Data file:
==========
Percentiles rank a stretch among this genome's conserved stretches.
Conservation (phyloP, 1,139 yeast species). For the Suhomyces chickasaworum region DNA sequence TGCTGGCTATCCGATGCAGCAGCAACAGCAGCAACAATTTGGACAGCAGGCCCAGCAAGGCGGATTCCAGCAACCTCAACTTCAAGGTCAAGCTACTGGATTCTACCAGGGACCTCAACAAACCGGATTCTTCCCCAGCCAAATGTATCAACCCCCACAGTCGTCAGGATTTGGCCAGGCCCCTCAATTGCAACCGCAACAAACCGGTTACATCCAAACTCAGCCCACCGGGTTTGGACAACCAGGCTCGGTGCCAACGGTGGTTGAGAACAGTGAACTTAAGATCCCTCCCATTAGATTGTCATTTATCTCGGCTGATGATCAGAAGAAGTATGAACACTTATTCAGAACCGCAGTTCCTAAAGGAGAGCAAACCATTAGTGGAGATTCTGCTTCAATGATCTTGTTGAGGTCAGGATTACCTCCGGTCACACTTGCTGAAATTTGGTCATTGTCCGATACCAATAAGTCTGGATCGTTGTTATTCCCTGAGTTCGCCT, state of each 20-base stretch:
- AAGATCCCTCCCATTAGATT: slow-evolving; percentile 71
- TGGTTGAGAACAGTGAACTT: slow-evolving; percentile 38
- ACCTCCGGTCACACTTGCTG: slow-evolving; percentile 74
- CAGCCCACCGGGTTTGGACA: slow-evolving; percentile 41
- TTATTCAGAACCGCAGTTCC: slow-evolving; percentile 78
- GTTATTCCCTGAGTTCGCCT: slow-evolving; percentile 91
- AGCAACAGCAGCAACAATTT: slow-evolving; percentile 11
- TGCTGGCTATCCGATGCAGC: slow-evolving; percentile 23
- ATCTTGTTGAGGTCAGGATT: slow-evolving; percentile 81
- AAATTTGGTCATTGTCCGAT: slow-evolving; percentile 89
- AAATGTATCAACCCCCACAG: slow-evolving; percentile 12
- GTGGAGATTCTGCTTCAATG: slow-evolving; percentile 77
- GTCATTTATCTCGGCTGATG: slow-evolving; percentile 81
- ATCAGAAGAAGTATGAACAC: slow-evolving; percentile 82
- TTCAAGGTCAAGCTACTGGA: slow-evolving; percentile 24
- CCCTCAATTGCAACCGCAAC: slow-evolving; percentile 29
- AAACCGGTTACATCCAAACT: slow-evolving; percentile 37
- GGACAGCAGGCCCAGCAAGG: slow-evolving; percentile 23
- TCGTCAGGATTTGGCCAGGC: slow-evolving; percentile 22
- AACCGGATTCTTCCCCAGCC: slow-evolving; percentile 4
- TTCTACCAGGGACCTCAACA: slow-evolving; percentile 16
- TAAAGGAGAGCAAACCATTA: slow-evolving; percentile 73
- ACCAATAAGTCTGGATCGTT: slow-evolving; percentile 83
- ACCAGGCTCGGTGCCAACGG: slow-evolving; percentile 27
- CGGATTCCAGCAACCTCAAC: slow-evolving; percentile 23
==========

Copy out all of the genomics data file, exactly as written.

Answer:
Percentiles rank a stretch among this genome's conserved stretches.
Conservation (phyloP, 1,139 yeast species). For the Suhomyces chickasaworum region DNA sequence TGCTGGCTATCCGATGCAGCAGCAACAGCAGCAACAATTTGGACAGCAGGCCCAGCAAGGCGGATTCCAGCAACCTCAACTTCAAGGTCAAGCTACTGGATTCTACCAGGGACCTCAACAAACCGGATTCTTCCCCAGCCAAATGTATCAACCCCCACAGTCGTCAGGATTTGGCCAGGCCCCTCAATTGCAACCGCAACAAACCGGTTACATCCAAACTCAGCCCACCGGGTTTGGACAACCAGGCTCGGTGCCAACGGTGGTTGAGAACAGTGAACTTAAGATCCCTCCCATTAGATTGTCATTTATCTCGGCTGATGATCAGAAGAAGTATGAACACTTATTCAGAACCGCAGTTCCTAAAGGAGAGCAAACCATTAGTGGAGATTCTGCTTCAATGATCTTGTTGAGGTCAGGATTACCTCCGGTCACACTTGCTGAAATTTGGTCATTGTCCGATACCAATAAGTCTGGATCGTTGTTATTCCCTGAGTTCGCCT, state of each 20-base stretch:
- AAGATCCCTCCCATTAGATT: slow-evolving; percentile 71
- TGGTTGAGAACAGTGAACTT: slow-evolving; percentile 38
- ACCTCCGGTCACACTTGCTG: slow-evolving; percentile 74
- CAGCCCACCGGGTTTGGACA: slow-evolving; percentile 41
- TTATTCAGAACCGCAGTTCC: slow-evolving; percentile 78
- GTTATTCCCTGAGTTCGCCT: slow-evolving; percentile 91
- AGCAACAGCAGCAACAATTT: slow-evolving; percentile 11
- TGCTGGCTATCCGATGCAGC: slow-evolving; percentile 23
- ATCTTGTTGAGGTCAGGATT: slow-evolving; percentile 81
- AAATTTGGTCATTGTCCGAT: slow-evolving; percentile 89
- AAATGTATCAACCCCCACAG: slow-evolving; percentile 12
- GTGGAGATTCTGCTTCAATG: slow-evolving; percentile 77
- GTCATTTATCTCGGCTGATG: slow-evolving; percentile 81
- ATCAGAAGAAGTATGAACAC: slow-evolving; percentile 82
- TTCAAGGTCAAGCTACTGGA: slow-evolving; percentile 24
- CCCTCAATTGCAACCGCAAC: slow-evolving; percentile 29
- AAACCGGTTACATCCAAACT: slow-evolving; percentile 37
- GGACAGCAGGCCCAGCAAGG: slow-evolving; percentile 23
- TCGTCAGGATTTGGCCAGGC: slow-evolving; percentile 22
- AACCGGATTCTTCCCCAGCC: slow-evolving; percentile 4
- TTCTACCAGGGACCTCAACA: slow-evolving; percentile 16
- TAAAGGAGAGCAAACCATTA: slow-evolving; percentile 73
- ACCAATAAGTCTGGATCGTT: slow-evolving; percentile 83
- ACCAGGCTCGGTGCCAACGG: slow-evolving; percentile 27
- CGGATTCCAGCAACCTCAAC: slow-evolving; percentile 23